Chancellor Kline, President King, Faculty, Board, Corporation, Alumni, Family, and Friends.
I love Shakespeare. I love math. I don’t like bio labs that involve watching termites. I am scared to death of public speaking.
So why am I standing here right now? I have been asking myself why I wanted to give this speech. The answer is because it scares me. Many things that I have done in my life have scared me. Going to college in a different country was one of the hardest and best decisions I have made. When I told my grandparents that I was coming to Bryn Athyn, they seemed almost more excited for me than I was. My Opa (my grandfather) told me that college would be the best years of my life. Since then that sentiment has been repeated by many different people. College will be the best years of your life! Honestly, I hope they are wrong. It is depressing to think that it can only get worse from here.
Think about homework! Tests! 8 o’clock morning classes after staying up all night to finish the assignments that you forgot about last week. I really hope that is not the best part of my life. So why are we told that it is?
After high school I took a year off to work, and also to figure out what I wanted to do. In that time my entire life consisted of my job. Wake up, go to work, survive the day, come back, and sleep. Repeat. Repeat. Repeat. Basically I was on autopilot. Then I came here. And I came back to life. I came back to life because I was being challenged intellectually. We were constantly learning new and fascinating things. Unfortunately this knowledge tended to come with assignments attached. But even though we constantly complained about school—much to our teachers chagrin—I cannot begin to count the number of fascinating conversations that started in the dining hall because of a random fact or idea someone heard in class. Whether or not we agreed is a different story, but part of the fun was arguing with each other.
I discovered that there is a difference between simply memorizing something, and actually learning it. Memorization is simply remembering a fact and its uses. Learning, real learning, involves the desire for knowledge. It inspires you to continue the journey. It is not simply memorizing a square piece of knowledge, it is a path, fluid, continuous, and constantly branching and expanding. It stretches who we are, and helps us to grow.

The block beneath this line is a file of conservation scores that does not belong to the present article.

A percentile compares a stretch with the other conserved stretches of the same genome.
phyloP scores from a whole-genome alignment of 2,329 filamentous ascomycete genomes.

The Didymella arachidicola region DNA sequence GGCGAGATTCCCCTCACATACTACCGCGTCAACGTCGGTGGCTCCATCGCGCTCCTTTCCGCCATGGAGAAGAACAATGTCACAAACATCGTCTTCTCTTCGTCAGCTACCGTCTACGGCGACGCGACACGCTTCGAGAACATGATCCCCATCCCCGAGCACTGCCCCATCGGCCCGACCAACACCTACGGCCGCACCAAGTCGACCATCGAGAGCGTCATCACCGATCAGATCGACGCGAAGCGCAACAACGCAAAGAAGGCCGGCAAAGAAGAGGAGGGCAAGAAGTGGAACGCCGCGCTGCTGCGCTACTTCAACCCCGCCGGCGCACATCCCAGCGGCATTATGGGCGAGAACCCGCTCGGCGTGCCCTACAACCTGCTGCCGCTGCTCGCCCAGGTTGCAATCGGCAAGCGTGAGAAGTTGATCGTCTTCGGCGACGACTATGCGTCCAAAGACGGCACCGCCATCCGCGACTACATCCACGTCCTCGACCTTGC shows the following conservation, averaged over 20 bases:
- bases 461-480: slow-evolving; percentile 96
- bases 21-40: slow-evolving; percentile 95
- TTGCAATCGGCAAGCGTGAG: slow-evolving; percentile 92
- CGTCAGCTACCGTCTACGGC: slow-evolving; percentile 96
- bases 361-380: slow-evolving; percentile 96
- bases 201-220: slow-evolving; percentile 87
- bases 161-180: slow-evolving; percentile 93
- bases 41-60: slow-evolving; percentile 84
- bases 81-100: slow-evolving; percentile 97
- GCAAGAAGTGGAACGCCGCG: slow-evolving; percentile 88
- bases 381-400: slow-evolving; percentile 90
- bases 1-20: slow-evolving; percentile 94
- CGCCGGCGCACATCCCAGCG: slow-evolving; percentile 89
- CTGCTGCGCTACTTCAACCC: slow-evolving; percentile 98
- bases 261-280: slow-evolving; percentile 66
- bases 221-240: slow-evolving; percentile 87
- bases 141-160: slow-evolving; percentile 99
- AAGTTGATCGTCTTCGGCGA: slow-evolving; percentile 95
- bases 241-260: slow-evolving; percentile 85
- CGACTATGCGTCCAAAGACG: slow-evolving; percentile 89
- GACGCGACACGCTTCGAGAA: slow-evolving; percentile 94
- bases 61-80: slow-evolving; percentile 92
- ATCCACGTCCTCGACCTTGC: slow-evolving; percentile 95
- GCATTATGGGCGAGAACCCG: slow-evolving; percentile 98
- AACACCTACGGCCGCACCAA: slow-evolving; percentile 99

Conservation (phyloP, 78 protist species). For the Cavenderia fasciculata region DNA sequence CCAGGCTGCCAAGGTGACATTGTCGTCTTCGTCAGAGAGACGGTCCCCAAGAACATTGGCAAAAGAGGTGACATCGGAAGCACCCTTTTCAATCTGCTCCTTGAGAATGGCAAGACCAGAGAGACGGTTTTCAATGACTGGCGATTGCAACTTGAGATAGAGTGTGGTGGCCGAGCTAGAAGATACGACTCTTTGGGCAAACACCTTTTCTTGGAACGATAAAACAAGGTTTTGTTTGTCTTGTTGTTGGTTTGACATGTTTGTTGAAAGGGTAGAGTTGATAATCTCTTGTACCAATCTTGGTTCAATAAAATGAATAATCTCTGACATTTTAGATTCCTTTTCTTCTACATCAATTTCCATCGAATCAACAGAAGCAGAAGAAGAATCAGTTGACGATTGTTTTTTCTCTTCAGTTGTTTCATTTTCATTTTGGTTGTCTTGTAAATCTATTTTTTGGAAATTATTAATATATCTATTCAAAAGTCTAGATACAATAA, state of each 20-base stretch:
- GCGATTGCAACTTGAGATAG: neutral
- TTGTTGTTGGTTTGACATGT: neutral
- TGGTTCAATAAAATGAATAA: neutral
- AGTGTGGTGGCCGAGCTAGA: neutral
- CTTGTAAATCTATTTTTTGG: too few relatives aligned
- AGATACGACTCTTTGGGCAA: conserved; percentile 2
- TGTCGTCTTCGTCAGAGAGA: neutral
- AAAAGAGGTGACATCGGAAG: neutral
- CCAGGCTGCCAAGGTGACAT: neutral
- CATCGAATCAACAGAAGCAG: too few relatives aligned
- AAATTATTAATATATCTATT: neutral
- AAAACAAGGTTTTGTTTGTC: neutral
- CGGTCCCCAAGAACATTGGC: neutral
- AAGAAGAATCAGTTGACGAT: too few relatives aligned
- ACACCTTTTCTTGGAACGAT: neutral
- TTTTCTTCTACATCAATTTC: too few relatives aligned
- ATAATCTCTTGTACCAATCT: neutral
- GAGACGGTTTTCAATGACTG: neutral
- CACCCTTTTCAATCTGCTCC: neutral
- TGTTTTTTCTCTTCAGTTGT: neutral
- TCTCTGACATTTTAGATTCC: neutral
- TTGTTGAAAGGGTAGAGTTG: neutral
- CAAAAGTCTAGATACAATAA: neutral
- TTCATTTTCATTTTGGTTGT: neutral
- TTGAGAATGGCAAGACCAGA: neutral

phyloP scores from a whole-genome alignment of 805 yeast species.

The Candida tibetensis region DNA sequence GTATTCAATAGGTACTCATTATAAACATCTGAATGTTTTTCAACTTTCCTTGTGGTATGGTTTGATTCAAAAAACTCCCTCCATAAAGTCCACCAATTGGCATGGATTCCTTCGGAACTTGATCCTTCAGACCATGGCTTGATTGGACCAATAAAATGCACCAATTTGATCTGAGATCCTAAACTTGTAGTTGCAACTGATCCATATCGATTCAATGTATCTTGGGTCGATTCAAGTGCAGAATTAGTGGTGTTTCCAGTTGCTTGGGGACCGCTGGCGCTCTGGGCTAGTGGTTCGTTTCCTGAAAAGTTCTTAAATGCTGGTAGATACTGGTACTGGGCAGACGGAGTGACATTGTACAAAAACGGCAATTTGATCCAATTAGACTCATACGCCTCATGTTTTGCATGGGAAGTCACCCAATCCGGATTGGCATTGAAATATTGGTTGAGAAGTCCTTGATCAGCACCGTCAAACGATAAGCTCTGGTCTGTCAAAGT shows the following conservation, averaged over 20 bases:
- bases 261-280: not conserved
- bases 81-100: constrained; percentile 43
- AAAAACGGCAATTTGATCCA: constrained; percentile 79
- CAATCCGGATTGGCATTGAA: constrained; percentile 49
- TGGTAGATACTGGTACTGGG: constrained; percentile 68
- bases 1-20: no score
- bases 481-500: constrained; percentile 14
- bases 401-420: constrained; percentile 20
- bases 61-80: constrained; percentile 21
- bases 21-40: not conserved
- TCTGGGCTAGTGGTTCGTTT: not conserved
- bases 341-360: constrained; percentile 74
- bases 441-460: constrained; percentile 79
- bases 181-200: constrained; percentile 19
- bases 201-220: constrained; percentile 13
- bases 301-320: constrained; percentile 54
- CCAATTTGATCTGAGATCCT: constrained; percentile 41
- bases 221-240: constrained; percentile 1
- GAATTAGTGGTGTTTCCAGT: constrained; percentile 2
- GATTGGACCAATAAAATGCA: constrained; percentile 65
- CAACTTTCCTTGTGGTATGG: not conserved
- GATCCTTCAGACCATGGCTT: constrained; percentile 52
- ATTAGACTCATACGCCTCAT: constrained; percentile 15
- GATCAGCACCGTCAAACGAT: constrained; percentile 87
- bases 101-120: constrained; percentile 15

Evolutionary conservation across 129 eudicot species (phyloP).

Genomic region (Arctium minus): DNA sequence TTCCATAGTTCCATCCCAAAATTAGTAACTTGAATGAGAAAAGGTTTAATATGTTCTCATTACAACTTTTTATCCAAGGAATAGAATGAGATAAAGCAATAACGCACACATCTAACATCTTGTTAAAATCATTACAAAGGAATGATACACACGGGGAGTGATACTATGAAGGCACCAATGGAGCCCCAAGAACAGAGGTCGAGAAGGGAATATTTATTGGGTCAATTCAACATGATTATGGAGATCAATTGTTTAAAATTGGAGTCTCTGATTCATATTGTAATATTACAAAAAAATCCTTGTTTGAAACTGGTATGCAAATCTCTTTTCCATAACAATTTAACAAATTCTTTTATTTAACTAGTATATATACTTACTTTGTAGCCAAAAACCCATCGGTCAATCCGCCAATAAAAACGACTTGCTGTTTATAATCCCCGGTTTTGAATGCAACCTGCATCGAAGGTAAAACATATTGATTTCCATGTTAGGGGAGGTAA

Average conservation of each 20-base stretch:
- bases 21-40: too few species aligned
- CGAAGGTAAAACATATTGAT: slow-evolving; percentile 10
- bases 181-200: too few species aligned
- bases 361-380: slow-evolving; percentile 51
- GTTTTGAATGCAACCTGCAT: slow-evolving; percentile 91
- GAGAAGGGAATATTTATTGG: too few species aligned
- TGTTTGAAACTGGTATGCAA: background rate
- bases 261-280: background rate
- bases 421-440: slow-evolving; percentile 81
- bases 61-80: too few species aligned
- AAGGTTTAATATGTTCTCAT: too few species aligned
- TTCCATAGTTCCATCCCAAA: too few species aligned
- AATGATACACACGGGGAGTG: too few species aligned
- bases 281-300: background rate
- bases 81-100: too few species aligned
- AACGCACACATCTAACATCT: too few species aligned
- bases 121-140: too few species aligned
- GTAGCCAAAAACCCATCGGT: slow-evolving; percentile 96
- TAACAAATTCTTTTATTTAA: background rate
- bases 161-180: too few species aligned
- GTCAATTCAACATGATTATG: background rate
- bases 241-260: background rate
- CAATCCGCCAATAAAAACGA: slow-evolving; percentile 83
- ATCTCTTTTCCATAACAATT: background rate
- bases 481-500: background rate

And really, isn’t growing the main theme of college? During this time, not only are we learning in a classroom, but we are also continuing to discover who we want to be, and receiving advice from our family and friends. While this advice can be obnoxious sometimes, personally, I really do need the help. And looking back on the past few years, I can see that the words of wisdom I have received have helped me make my life decisions.
Such as the decision to be giving this speech right now. I thought it would be hard. I was right. But I have grown from this experience. In my years at Bryn Athyn I have started many assignments that I disliked. By the time they were finished I still hated most of them, but every now and then I would find that I started enjoying myself. It is a very strange experience, but I have learned that just because something is hard, or you really don’t want to do it, doesn’t mean that you should not try. Occasionally you end up discovering that you actually enjoy it.
I think that is why we are told that college will be the best years of our life: it is the time where we are constantly growing, being challenged to discover different aspects of ourselves, and feeding our intellectual curiosity. I think sometimes, when we are busy with our responsibilities, we forget this. We forget to learn. Memory is infinite. There is always room for more. I think we need to remember that, I think we need to remember that knowledge is fascinating, and to keep learning.
So, I would like to thank the faculty of Bryn Athyn College, and all of our friends and family for helping us these last few years, and I would like to challenge my fellow graduates to draw on what we have learned from the past few years to make sure that these are not the best years of our life. I want to challenge you to continue to do difficult things, to continue to learn, and to try to make each year better than your last.